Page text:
It was a move that everyone who has followed the problems of the Public Employees’ Retirement System (PERS) of Mississippi has known was coming for years.
The PERS recently board of trustees voted to increase the amount of employer contributions from worker salaries for the pension fund from 15.75 to 17.4 percent, starting July 1, 2019. The trustees said that increasing the contribution rate by 1.65 percent would have PERS fully funded by 2047.
This sort of prediction has happened before. In 2012, PERS officials increased the contribution for employers from 14.26 percent to 15.75 percent. In 2013, officials said that the fund would be 80 percent fully funded by 2042, thanks to the contribution increase.
The fund said, as it does now, that if the plan’s investments reach their goals of 7.75 percent, that the plan’s finances would be made whole again.
In the Soviet Union, the national economy was “planned” in grandiose five-year increments. There were 13 of these plans and the last one didn’t take effect since the USSR broke up in 1991. PERS’ plans for returning the fund back to fiscal health have a similar ring. They were wrong once and had to change one of the few factors they control — the employer contribution rate — to close the gap. Who’s to say they won’t have to do it again down the road?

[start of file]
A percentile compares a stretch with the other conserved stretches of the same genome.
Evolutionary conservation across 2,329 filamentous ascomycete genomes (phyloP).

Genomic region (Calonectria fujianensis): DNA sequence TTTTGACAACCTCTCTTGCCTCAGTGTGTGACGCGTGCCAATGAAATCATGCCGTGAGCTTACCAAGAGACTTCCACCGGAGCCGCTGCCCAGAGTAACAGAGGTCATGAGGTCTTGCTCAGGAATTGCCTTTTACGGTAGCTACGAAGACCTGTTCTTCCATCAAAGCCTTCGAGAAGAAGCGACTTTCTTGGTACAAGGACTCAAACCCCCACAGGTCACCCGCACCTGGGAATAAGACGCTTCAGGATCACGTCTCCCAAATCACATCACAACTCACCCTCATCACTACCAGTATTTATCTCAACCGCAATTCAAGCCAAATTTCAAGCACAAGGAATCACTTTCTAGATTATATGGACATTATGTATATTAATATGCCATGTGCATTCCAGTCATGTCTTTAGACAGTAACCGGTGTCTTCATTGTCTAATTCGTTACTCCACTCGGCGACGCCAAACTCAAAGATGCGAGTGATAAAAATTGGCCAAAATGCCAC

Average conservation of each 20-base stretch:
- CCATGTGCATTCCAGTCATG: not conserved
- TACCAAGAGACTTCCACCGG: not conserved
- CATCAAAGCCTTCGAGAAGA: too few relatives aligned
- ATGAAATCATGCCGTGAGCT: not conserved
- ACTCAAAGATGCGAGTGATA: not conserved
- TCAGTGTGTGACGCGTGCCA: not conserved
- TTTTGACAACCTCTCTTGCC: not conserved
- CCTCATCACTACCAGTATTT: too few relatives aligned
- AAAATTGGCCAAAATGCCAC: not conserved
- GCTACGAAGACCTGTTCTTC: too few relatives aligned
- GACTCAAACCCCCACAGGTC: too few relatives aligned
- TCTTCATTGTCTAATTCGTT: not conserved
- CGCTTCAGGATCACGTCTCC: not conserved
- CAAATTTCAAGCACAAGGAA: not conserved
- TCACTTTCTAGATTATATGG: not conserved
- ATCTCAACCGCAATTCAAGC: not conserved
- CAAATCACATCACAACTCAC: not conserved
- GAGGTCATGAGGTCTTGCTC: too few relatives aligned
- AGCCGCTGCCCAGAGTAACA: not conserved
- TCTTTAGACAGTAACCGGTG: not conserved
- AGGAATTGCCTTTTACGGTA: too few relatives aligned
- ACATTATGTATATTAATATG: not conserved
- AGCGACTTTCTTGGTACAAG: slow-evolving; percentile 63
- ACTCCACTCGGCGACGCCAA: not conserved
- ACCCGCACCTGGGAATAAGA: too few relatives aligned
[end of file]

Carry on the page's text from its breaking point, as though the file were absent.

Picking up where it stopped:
At least the Soviets only planned in five-year increments. There is a lot of wishful thinking in projections that go 29 years into the future.
Right now, PERS is only 61.5 percent fully funded, which means present assets will only cover 61.5 percent of future obligations. That’s actually an increase from last year, when the plan was only 60 percent fully funded.
Things are only going to get worse for PERS. An aging workforce means fewer workers are paying into the system to support benefits for an increasing amount of retirees. The number of retirees is up 59.9 percent since 2005 and the average age of the plan’s members is 44.7, meaning the pace of retirements will increase, not decrease, in the coming years.
Members of PERS with at least 15 years of service represent 27 percent of all state and municipal employees. The next few decades will be tough on PERS, even if the fund sees nearly 15 percent return on its investments as it did last year.
The way to fix PERS in the long term isn’t the band aid solution of increasing employer contributions. The Legislature needs to transform the plan for new workers to a more 401k-type system and alter the cost of living adjustment system that is costing the plan more each year.
It’s either take some pain now or face a catastrophe a decade or two in the future.